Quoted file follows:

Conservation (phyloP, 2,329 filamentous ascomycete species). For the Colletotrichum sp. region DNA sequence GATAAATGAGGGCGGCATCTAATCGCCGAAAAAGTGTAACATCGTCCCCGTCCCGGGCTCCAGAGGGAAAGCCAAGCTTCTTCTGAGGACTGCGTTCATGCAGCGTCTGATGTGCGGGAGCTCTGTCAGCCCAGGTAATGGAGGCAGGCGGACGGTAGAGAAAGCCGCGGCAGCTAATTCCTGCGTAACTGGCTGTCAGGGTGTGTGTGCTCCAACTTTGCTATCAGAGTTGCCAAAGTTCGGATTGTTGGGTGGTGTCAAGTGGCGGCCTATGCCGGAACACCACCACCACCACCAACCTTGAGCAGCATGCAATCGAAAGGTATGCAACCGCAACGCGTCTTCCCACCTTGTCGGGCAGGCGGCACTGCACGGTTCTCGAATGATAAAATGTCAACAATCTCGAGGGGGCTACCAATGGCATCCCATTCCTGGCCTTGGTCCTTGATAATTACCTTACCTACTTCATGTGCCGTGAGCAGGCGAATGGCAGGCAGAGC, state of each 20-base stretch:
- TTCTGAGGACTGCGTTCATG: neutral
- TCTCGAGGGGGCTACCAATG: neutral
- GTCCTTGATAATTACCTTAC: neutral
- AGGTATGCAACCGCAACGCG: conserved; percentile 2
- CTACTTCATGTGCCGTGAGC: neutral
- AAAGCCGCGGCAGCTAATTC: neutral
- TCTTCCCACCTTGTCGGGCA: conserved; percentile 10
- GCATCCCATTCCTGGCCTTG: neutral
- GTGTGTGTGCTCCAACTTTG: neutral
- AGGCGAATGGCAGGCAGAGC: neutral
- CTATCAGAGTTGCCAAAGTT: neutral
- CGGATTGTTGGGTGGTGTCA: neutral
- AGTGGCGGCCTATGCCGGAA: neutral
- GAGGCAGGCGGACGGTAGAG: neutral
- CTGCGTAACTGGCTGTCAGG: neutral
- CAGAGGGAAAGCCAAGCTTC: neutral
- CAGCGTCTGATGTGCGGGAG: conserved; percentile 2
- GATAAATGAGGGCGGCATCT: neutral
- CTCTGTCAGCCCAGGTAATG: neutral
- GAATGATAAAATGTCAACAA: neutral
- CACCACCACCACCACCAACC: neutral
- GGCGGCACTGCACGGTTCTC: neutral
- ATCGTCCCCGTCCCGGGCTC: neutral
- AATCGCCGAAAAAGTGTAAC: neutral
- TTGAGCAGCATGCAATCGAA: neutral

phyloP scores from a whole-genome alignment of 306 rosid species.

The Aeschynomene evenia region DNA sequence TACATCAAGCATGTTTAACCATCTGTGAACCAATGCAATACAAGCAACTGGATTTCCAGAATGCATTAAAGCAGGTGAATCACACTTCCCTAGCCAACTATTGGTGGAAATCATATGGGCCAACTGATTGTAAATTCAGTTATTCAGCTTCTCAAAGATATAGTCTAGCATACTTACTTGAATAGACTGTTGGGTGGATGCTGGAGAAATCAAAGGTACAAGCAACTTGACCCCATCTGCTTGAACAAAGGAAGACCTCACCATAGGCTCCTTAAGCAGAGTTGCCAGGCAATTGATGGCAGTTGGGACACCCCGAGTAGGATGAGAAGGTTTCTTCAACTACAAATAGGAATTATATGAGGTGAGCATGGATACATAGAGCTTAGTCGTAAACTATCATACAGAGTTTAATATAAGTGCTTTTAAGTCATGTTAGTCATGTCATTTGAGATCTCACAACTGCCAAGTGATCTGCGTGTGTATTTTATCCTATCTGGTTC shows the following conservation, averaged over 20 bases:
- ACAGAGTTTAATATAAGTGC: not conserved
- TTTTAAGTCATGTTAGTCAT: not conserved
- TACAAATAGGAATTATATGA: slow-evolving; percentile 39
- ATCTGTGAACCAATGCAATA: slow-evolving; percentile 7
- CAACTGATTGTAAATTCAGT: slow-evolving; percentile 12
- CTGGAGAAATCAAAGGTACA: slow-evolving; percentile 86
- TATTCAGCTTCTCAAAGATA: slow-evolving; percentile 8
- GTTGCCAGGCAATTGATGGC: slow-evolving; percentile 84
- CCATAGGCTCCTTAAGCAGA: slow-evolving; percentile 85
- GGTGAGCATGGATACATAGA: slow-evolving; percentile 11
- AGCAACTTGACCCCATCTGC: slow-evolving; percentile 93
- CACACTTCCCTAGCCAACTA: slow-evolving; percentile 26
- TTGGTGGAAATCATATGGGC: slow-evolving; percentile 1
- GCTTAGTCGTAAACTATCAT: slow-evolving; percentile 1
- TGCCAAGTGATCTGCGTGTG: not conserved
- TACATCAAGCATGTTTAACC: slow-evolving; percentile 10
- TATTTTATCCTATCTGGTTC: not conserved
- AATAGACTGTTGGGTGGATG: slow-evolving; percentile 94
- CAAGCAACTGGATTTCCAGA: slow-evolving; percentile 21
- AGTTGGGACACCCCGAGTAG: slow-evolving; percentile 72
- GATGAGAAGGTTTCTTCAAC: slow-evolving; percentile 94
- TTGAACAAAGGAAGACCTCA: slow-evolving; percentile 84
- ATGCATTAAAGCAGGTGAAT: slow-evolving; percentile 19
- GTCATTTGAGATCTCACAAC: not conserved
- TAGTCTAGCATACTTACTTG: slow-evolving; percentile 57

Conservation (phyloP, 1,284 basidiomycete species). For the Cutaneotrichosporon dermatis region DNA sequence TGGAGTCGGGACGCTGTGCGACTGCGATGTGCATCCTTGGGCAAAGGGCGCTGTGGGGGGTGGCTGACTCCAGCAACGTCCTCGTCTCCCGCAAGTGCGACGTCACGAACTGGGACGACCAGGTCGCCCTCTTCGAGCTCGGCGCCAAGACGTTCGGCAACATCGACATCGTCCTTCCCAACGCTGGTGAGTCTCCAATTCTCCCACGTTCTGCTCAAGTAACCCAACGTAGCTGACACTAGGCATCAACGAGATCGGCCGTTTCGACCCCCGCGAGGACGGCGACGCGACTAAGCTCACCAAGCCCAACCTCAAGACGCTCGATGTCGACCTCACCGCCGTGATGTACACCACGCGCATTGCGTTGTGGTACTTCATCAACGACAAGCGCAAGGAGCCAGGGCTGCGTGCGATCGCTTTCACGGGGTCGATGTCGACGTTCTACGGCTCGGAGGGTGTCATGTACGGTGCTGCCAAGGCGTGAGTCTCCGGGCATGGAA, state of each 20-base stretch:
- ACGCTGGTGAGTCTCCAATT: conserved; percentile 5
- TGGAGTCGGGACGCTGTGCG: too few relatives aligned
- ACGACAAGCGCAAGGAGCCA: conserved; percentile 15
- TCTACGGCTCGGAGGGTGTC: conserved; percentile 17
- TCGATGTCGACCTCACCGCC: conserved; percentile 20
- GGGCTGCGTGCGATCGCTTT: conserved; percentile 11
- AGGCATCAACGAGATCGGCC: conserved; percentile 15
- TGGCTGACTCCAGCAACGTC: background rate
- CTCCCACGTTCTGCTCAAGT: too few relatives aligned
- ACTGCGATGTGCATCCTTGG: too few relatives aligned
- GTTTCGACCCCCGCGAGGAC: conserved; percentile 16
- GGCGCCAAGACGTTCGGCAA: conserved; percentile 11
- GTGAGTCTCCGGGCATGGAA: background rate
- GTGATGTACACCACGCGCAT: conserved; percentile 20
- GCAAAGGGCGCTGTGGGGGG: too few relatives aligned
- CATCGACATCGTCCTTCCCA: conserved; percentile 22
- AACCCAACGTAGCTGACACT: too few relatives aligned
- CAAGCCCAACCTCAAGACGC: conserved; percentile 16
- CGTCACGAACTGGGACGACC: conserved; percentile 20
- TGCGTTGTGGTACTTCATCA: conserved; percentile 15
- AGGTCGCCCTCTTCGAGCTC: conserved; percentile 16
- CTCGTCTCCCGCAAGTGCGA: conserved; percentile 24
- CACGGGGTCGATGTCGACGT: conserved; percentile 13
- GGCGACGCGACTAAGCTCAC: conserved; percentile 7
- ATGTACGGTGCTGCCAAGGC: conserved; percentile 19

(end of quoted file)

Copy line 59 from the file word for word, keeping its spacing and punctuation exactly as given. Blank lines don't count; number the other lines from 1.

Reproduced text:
- TCGATGTCGACCTCACCGCC: conserved; percentile 20